Researchers cautious about slow sea star recovery on North Olympic Peninsula while hundreds of new juveniles crop up elsewhere
Peninsula Daily News
May 28, 2015
The North Olympic Peninsula’s remaining sea stars may be holding their own, but there is no evidence yet of a remarkable recovery of young sea stars seen elsewhere along the Pacific coast, researchers say.
With nearly all of the mature sea stars dead and gone, rarely seen juvenile sea stars — popularly known as starfish — have been seen emerging by the hundreds at locations previously devastated by a malady known as sea star wasting syndrome during the past 18 months.
Two surveys near Everett found a total of about 600 juvenile ochre stars — one of the hardest-hit species.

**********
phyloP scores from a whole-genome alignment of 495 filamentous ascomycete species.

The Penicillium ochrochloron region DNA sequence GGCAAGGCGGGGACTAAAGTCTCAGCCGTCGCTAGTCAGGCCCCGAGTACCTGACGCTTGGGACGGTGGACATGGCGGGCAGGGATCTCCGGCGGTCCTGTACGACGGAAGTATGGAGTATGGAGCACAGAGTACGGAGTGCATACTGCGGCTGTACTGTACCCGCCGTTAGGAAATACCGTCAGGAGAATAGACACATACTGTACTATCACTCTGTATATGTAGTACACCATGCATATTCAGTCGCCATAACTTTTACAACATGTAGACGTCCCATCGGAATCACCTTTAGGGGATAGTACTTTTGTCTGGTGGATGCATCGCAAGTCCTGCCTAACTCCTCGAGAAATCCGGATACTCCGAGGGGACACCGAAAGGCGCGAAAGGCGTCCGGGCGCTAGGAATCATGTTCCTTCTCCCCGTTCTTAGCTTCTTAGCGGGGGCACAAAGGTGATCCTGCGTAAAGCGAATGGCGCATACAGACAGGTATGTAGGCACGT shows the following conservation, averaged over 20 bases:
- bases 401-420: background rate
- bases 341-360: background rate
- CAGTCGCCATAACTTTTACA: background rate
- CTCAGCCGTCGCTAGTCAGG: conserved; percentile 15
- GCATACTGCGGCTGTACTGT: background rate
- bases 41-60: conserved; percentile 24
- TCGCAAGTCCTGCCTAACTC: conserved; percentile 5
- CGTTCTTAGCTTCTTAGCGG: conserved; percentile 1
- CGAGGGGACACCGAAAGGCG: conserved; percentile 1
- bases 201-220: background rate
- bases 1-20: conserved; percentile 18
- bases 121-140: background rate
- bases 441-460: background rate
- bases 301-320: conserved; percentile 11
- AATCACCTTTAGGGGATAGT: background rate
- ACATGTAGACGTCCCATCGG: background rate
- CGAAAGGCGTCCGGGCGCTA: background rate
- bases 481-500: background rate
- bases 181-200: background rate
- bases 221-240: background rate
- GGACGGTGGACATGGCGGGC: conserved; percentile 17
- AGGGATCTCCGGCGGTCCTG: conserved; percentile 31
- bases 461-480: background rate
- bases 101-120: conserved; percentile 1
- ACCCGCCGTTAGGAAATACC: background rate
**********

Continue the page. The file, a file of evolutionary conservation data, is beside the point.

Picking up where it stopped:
Five other Puget Sound surveys found hundreds more.
However, sea star colonies on rocky outcroppings along North Olympic Peninsula shorelines not are part of that good news, researchers in Clallam and Jefferson counties say.
Staff and volunteers at the Feiro Marine Life Center in Port Angeles and Port Townsend Marine Science Center have spent many hours since late 2013 tracking the progress of sea star wasting syndrome in their respective areas.
Feiro researchers found that the disease, believed to be caused by a densovirus, has obliterated 98 percent of sea stars in the Freshwater Bay area west of Port Angeles…